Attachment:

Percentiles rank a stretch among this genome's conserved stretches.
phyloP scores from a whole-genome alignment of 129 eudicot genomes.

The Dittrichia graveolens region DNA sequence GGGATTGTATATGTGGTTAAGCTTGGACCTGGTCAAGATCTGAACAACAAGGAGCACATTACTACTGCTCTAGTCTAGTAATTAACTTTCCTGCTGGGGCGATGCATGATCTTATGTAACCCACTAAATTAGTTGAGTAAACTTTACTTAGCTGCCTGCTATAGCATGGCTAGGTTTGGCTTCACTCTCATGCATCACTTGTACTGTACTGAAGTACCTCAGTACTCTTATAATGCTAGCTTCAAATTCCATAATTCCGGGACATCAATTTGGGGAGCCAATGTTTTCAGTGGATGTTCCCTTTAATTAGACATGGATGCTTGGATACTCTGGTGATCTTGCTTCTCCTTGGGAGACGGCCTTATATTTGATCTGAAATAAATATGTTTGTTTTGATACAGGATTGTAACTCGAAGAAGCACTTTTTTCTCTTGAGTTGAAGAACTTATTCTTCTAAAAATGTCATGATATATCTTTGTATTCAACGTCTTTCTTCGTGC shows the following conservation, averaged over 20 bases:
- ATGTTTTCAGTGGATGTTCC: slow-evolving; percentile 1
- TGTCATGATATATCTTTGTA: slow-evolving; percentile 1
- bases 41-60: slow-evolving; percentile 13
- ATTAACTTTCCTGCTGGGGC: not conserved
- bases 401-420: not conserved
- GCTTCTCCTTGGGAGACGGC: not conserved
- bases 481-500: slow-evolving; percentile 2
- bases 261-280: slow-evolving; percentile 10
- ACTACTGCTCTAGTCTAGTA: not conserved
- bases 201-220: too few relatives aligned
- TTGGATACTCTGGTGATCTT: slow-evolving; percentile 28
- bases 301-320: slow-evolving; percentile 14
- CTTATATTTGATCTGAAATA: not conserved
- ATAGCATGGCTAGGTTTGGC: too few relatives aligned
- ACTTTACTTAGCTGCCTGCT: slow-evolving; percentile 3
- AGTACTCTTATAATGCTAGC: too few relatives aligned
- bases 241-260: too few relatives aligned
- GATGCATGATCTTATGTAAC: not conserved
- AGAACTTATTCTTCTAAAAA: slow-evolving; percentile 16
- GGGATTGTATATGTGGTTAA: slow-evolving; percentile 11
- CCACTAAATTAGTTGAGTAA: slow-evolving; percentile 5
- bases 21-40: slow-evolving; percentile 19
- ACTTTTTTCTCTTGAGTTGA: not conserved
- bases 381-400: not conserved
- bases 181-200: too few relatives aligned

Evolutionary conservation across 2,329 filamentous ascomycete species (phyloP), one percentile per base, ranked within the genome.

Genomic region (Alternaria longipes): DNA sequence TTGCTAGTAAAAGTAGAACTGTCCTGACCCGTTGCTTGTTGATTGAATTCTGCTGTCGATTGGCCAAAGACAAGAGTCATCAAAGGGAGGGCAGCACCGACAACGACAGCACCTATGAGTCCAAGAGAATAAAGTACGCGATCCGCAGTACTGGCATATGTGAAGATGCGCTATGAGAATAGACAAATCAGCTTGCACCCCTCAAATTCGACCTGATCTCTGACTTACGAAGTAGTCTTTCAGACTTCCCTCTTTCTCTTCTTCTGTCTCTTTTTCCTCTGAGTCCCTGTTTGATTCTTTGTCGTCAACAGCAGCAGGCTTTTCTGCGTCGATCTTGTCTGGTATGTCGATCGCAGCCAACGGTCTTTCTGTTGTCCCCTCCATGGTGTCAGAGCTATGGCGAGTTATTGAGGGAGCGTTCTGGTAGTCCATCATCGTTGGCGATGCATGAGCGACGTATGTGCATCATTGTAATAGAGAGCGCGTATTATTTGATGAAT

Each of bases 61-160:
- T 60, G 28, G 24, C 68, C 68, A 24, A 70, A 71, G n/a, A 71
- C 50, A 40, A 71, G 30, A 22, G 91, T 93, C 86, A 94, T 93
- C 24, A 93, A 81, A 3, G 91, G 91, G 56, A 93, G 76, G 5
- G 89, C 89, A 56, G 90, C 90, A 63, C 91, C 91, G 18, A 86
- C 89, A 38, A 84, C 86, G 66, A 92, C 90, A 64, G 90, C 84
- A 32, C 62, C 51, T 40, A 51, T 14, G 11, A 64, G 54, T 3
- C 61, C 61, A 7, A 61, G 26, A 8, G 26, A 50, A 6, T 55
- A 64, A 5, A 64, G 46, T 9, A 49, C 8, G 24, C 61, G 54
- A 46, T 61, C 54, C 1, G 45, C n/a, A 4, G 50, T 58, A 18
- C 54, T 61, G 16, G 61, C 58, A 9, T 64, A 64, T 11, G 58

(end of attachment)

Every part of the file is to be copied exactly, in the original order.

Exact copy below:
Percentiles rank a stretch among this genome's conserved stretches.
phyloP scores from a whole-genome alignment of 129 eudicot genomes.

The Dittrichia graveolens region DNA sequence GGGATTGTATATGTGGTTAAGCTTGGACCTGGTCAAGATCTGAACAACAAGGAGCACATTACTACTGCTCTAGTCTAGTAATTAACTTTCCTGCTGGGGCGATGCATGATCTTATGTAACCCACTAAATTAGTTGAGTAAACTTTACTTAGCTGCCTGCTATAGCATGGCTAGGTTTGGCTTCACTCTCATGCATCACTTGTACTGTACTGAAGTACCTCAGTACTCTTATAATGCTAGCTTCAAATTCCATAATTCCGGGACATCAATTTGGGGAGCCAATGTTTTCAGTGGATGTTCCCTTTAATTAGACATGGATGCTTGGATACTCTGGTGATCTTGCTTCTCCTTGGGAGACGGCCTTATATTTGATCTGAAATAAATATGTTTGTTTTGATACAGGATTGTAACTCGAAGAAGCACTTTTTTCTCTTGAGTTGAAGAACTTATTCTTCTAAAAATGTCATGATATATCTTTGTATTCAACGTCTTTCTTCGTGC shows the following conservation, averaged over 20 bases:
- ATGTTTTCAGTGGATGTTCC: slow-evolving; percentile 1
- TGTCATGATATATCTTTGTA: slow-evolving; percentile 1
- bases 41-60: slow-evolving; percentile 13
- ATTAACTTTCCTGCTGGGGC: not conserved
- bases 401-420: not conserved
- GCTTCTCCTTGGGAGACGGC: not conserved
- bases 481-500: slow-evolving; percentile 2
- bases 261-280: slow-evolving; percentile 10
- ACTACTGCTCTAGTCTAGTA: not conserved
- bases 201-220: too few relatives aligned
- TTGGATACTCTGGTGATCTT: slow-evolving; percentile 28
- bases 301-320: slow-evolving; percentile 14
- CTTATATTTGATCTGAAATA: not conserved
- ATAGCATGGCTAGGTTTGGC: too few relatives aligned
- ACTTTACTTAGCTGCCTGCT: slow-evolving; percentile 3
- AGTACTCTTATAATGCTAGC: too few relatives aligned
- bases 241-260: too few relatives aligned
- GATGCATGATCTTATGTAAC: not conserved
- AGAACTTATTCTTCTAAAAA: slow-evolving; percentile 16
- GGGATTGTATATGTGGTTAA: slow-evolving; percentile 11
- CCACTAAATTAGTTGAGTAA: slow-evolving; percentile 5
- bases 21-40: slow-evolving; percentile 19
- ACTTTTTTCTCTTGAGTTGA: not conserved
- bases 381-400: not conserved
- bases 181-200: too few relatives aligned

Evolutionary conservation across 2,329 filamentous ascomycete species (phyloP), one percentile per base, ranked within the genome.

Genomic region (Alternaria longipes): DNA sequence TTGCTAGTAAAAGTAGAACTGTCCTGACCCGTTGCTTGTTGATTGAATTCTGCTGTCGATTGGCCAAAGACAAGAGTCATCAAAGGGAGGGCAGCACCGACAACGACAGCACCTATGAGTCCAAGAGAATAAAGTACGCGATCCGCAGTACTGGCATATGTGAAGATGCGCTATGAGAATAGACAAATCAGCTTGCACCCCTCAAATTCGACCTGATCTCTGACTTACGAAGTAGTCTTTCAGACTTCCCTCTTTCTCTTCTTCTGTCTCTTTTTCCTCTGAGTCCCTGTTTGATTCTTTGTCGTCAACAGCAGCAGGCTTTTCTGCGTCGATCTTGTCTGGTATGTCGATCGCAGCCAACGGTCTTTCTGTTGTCCCCTCCATGGTGTCAGAGCTATGGCGAGTTATTGAGGGAGCGTTCTGGTAGTCCATCATCGTTGGCGATGCATGAGCGACGTATGTGCATCATTGTAATAGAGAGCGCGTATTATTTGATGAAT

Each of bases 61-160:
- T 60, G 28, G 24, C 68, C 68, A 24, A 70, A 71, G n/a, A 71
- C 50, A 40, A 71, G 30, A 22, G 91, T 93, C 86, A 94, T 93
- C 24, A 93, A 81, A 3, G 91, G 91, G 56, A 93, G 76, G 5
- G 89, C 89, A 56, G 90, C 90, A 63, C 91, C 91, G 18, A 86
- C 89, A 38, A 84, C 86, G 66, A 92, C 90, A 64, G 90, C 84
- A 32, C 62, C 51, T 40, A 51, T 14, G 11, A 64, G 54, T 3
- C 61, C 61, A 7, A 61, G 26, A 8, G 26, A 50, A 6, T 55
- A 64, A 5, A 64, G 46, T 9, A 49, C 8, G 24, C 61, G 54
- A 46, T 61, C 54, C 1, G 45, C n/a, A 4, G 50, T 58, A 18
- C 54, T 61, G 16, G 61, C 58, A 9, T 64, A 64, T 11, G 58